Celtic responded to Rangers' emphatic win the previous day with a comfortable win of their own.
With Joe Ledley missing, Neil Lennon opted to move Scott Brown into a central role and go with two wingers. Kris Commons played his usual role of switching between wide and central positions with James Forrest more of an out-and-out winger. Commons began on the left but was moved to the right, with Forrest switching to the left, after less than ten minutes. The pair switched once again at the start of the second half. Antony Stokes was restored to the starting line up and was the more advanced of the front two with Gary Hooper in a deeper role than he is known for.
Dundee United were at full strength and began in their usual 4-5-1/4-3-3 formation with a fluid midfield five. They pushed their full-backs on and attempted to attack from the off, rather than soaking up pressure like most teams that visit Celtic Park do.
The match began with both sides displaying equal amounts of stray passes and quick, intricate periods of possession. After the first goal, which involved a shocking error from Garry Kenneth and some excellent link up play from Stokes and Hooper, Dundee United became impotent as an attacking threat and only began to threaten again when they conceded a second and introduced Johnny Russell from the bench.
Celtic were outnumbered by three to two in the centre of the pitch but a few different reasons negated this. Firstly, Scott Brown and Beram Kayal put it excellent performances, especially in a defensive sense. The tenacity of the pair and their constant harrying meant that Dundee United struggled to work the ball through the centre of the pitch.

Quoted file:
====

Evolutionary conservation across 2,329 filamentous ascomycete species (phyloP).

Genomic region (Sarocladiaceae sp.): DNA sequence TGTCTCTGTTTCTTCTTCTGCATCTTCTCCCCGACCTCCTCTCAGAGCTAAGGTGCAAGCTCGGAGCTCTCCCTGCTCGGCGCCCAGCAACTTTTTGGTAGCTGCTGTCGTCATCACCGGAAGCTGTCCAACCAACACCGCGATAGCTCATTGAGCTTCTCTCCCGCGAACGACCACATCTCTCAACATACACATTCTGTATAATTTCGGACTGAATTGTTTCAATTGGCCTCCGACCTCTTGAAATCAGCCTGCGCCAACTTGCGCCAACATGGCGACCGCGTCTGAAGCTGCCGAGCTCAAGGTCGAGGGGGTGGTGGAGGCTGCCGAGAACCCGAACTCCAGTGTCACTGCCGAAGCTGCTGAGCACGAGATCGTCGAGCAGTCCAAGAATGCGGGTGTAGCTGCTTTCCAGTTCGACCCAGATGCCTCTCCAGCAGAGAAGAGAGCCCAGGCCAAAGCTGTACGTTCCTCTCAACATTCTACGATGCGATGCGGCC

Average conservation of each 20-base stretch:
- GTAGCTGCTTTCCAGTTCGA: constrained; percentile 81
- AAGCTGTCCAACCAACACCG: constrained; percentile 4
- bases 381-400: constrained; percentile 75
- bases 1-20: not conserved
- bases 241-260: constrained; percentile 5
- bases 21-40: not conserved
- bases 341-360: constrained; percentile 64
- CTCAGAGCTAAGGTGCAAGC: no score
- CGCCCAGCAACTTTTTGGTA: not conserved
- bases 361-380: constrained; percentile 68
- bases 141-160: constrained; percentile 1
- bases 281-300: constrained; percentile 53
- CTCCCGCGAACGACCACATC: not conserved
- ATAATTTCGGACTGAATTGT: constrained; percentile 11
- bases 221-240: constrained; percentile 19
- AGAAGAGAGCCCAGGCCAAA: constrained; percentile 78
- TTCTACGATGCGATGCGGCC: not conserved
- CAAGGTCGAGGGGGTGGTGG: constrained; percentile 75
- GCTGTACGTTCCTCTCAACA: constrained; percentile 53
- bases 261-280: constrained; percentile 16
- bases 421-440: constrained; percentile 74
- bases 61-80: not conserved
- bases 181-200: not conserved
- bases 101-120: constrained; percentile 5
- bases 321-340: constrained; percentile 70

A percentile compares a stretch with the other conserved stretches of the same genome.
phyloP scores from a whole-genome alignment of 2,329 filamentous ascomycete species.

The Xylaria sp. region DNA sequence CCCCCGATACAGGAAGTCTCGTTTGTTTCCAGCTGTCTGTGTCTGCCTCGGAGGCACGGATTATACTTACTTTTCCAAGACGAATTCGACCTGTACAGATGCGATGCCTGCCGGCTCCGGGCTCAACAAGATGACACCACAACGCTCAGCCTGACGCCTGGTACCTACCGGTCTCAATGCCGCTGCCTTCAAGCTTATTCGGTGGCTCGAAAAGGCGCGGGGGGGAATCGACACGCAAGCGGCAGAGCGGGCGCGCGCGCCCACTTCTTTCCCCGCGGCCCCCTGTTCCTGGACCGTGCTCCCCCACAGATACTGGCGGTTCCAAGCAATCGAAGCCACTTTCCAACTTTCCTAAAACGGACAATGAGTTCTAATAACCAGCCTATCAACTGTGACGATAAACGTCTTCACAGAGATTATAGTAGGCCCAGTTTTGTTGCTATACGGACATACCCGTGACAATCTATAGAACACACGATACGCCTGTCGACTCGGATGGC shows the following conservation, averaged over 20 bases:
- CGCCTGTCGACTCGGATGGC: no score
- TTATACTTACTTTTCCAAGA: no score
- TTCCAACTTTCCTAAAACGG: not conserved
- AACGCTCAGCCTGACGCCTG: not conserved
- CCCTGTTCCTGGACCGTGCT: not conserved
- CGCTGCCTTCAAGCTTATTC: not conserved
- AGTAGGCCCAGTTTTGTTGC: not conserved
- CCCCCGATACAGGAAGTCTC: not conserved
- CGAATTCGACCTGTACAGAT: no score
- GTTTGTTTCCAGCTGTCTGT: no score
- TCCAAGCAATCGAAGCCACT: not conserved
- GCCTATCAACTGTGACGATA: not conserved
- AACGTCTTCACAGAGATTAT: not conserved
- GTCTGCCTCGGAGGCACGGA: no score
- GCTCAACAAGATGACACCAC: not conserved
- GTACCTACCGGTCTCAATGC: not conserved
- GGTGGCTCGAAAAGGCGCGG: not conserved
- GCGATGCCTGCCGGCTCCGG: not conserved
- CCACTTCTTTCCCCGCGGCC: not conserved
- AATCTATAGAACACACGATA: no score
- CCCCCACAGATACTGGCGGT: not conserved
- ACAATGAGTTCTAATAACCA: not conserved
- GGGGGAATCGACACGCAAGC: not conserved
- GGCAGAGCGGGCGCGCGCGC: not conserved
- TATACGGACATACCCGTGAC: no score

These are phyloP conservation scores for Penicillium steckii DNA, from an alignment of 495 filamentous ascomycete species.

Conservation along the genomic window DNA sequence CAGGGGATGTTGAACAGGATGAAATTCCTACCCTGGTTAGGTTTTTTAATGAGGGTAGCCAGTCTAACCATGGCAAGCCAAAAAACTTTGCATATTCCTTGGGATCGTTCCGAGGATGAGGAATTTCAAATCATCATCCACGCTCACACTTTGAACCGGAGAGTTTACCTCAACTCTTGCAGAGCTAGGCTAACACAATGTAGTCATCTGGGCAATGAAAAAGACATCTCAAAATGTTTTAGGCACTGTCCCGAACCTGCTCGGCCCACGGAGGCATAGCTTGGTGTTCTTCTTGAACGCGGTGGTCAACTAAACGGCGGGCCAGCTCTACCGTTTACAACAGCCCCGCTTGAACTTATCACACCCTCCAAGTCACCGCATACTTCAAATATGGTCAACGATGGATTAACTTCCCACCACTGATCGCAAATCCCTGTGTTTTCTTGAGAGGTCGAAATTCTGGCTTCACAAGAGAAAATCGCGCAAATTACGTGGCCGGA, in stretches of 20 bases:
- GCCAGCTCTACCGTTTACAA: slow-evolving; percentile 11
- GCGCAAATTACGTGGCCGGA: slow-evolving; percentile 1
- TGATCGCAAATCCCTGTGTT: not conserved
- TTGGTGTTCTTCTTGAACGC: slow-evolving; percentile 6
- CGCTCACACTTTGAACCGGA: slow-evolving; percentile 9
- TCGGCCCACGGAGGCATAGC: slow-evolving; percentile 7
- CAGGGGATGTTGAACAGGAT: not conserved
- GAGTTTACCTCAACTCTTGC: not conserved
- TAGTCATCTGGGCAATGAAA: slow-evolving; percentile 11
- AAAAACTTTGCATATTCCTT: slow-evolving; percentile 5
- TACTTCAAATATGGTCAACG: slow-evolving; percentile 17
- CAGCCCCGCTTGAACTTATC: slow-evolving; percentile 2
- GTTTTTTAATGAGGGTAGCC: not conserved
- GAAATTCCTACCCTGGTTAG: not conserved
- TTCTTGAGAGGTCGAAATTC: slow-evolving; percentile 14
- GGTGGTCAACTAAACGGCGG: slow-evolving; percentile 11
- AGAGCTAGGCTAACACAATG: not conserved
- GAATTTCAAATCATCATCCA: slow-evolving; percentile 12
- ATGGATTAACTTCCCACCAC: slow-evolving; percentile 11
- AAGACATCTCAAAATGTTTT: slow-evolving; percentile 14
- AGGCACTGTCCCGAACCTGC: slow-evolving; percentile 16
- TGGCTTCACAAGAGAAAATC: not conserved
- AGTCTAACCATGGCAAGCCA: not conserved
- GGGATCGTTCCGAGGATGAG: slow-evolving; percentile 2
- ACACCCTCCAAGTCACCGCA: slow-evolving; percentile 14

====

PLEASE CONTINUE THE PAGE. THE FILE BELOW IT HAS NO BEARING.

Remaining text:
Secondly, Celtic’s strategy was to move the ball quickly to Forrest and Commons and push the full-backs on. With their height disadvantage in attack, they then focused on working the ball across the goal in the form of cut backs and low, driven crosses.
One final reason was that the positions of Commons and Hooper meant that, at times, Celtic did have a third man in the centre of the pitch.
Relatedly, Mark Wilson and Emilio Izaguirre were back to their attacking best. In recent matches, Wilson has, through design or necessity, found himself staying back more often than not, while some sides have managed to lessen the threat of Izaguirre. On Sunday, however, both managed to get forward on a number of occasions, provide support to the attack and put in dangerous crosses.
This had the knock on effect of causing the Dundee United wingers, Danny Swanson and Craig Conway, to track back more often than they would have liked, leaving Daniel Majstorovic and Charlie Mulgrew to deal with the isolated David Goodwillie.
Both managers made substitutions that made an impact on the game. After going 2-0 down, Peter Houston replaced Prince Bauben and Danny Swanson with Jon Daly and Johnny Russell and moved to a 4-4-2.
Dundee United instantly improved which was evidenced when Russell cut inside from the right wing and struck the post with a left foot strike. Russell wasted another chance when he decided to go for goal rather than squaring it to Goodwillie for a tap-in. Russell eventually scored in injury time but by that time it was too late and his side were three goals behind.
Lennon responded to the Dundee United substitutions by introducing Ki Sung-Yeung for Forrest and moving Brown to his, now familiar, tucked-in right sided role in a lopsided 4-4-2. It was now Celtic who had the man advantage in the centre of the park and the presence of Ki meant that they were able to utilise possession better and slow the pace of the game down.
A further substitution on seventy-five minutes saw Shaun Maloney replace Hooper and take up a trequartista role. Again this helped Celtic retain possession with the added bonus of a third goal which Maloney provided the assist for.
One final substitution for Celtic saw Brown withdrawn to be replaced by Daryl Murphy. Murphy restored Celtic’s three goal advantage with a fine solo effort in the final minute of injury time.